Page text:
Hiring gamers may be the answer to the cyber security skills gap
A new survey from McAfee says that IT security staff report needing to increase their workforces by 24 percent to adequately manage their organization's cyber threats.
Yet a skills crisis means 84 percent admit it's difficult to attract staff and 31 percent say they don't actively do anything to attract new talent. However, 72 percent of respondents say hiring experienced video gamers into the IT department seems like a good way to plug the cyber security skills gap.
The threat landscape is growing, both in complexity and volume. According to the report, 46 percent of respondents believe that in the next year they will either struggle to deal with the increase in cyber threats or that it will be impossible to defend against them.
"With cyber security breaches being the norm for organizations, we have to create a workplace that empowers cyber security responders to do their best work," says Grant Bourzikas, chief information security officer at McAfee. "Consider that nearly a quarter of respondents say that to do their job well, they need to increase their teams by a quarter, keeping our workforce engaged, educated and satisfied at work is critical to ensuring organizations do not increase complexity in the already high-stakes game against cyber crime."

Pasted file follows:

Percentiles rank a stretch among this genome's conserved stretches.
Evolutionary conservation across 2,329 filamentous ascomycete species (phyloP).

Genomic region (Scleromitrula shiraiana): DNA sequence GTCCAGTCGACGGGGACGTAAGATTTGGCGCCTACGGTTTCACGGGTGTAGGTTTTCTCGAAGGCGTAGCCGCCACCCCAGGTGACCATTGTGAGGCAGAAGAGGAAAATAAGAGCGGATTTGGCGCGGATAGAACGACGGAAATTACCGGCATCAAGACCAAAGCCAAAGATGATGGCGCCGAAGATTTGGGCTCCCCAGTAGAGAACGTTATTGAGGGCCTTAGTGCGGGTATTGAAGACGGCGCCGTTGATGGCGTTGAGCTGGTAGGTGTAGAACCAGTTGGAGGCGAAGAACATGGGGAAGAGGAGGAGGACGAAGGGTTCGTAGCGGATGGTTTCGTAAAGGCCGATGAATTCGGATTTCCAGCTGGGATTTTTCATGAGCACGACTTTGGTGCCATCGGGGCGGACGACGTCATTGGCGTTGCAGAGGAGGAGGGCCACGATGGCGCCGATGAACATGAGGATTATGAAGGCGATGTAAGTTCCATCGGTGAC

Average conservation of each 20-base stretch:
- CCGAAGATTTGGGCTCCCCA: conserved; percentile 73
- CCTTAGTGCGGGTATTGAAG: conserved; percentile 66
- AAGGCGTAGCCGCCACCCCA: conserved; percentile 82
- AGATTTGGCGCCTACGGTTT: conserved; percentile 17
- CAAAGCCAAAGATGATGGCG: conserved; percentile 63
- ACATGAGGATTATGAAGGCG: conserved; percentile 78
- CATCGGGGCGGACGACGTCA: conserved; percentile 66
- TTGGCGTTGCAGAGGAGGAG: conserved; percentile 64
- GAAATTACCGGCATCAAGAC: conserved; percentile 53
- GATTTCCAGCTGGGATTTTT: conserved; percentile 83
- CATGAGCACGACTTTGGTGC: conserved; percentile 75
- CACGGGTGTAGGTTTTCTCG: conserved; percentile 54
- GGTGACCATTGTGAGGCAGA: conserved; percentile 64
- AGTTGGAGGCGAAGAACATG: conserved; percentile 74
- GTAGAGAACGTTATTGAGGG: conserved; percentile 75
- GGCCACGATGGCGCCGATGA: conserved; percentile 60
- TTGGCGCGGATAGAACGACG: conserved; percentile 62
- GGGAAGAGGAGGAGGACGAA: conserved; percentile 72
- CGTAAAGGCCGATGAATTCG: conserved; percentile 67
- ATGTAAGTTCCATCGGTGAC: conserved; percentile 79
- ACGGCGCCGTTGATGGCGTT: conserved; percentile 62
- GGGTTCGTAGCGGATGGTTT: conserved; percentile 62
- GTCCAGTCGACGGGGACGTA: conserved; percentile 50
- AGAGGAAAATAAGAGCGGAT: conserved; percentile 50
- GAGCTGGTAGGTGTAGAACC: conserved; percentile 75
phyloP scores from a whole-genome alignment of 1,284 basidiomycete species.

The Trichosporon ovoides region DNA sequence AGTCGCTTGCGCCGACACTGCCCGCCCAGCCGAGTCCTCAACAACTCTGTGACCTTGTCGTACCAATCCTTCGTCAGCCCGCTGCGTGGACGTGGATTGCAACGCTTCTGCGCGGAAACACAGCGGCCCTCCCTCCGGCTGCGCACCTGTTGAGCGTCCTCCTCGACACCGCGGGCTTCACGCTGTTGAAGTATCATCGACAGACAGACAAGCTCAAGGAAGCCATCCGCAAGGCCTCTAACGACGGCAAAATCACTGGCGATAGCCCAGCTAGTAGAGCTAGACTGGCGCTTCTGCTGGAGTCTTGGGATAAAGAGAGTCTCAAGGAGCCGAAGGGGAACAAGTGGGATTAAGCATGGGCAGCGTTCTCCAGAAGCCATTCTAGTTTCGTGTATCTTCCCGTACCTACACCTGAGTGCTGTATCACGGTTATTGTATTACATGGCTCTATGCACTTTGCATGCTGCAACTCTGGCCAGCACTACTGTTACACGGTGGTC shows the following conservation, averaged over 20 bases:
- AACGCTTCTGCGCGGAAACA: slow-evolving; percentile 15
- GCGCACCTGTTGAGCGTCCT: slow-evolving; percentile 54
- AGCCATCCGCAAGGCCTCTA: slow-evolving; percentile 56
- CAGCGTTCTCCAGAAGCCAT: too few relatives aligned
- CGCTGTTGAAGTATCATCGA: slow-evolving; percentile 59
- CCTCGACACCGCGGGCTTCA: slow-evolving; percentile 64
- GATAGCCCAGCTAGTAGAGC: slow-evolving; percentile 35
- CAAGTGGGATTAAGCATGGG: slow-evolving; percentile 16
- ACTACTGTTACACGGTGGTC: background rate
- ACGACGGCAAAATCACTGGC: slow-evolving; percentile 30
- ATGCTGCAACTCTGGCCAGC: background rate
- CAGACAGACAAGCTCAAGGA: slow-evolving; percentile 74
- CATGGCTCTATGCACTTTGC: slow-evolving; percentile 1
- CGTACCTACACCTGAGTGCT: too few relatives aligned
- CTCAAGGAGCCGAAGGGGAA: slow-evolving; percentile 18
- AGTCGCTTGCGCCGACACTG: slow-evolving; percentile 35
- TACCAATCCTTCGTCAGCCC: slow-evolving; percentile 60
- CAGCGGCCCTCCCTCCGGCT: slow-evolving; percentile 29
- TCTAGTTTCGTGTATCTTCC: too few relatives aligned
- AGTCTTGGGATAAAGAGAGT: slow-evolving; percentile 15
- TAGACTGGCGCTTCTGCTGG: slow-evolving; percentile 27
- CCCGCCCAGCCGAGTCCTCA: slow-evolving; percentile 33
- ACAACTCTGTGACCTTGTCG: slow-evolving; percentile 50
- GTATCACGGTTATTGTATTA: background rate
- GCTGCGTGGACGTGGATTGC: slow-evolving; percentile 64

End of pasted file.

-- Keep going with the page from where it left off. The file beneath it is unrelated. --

The growing threat landscape and recruitment problems means businesses are looking for alternative solutions. A majority of respondents (81 percent) believe cyber security would be more successful if greater automation were implemented. 25 percent think automation frees up time to focus on innovation and value-added work.
Gamification could be part of the answer too. More than half (57 percent) report that using games increases awareness and IT staff knowledge of how breaches can occur. In addition 43 percent say gamification enforces a teamwork culture needed for quick and effective cyber security. 77 percent of senior managers agree that their organization would be safer if they leveraged more gamification. Also 78 percent say the current generation entering the workforce, those that have grown up playing video games, are stronger candidates for cyber security roles. Three-quarters of senior managers say they would consider hiring a gamer even if that person had no specific cyber security training or experience.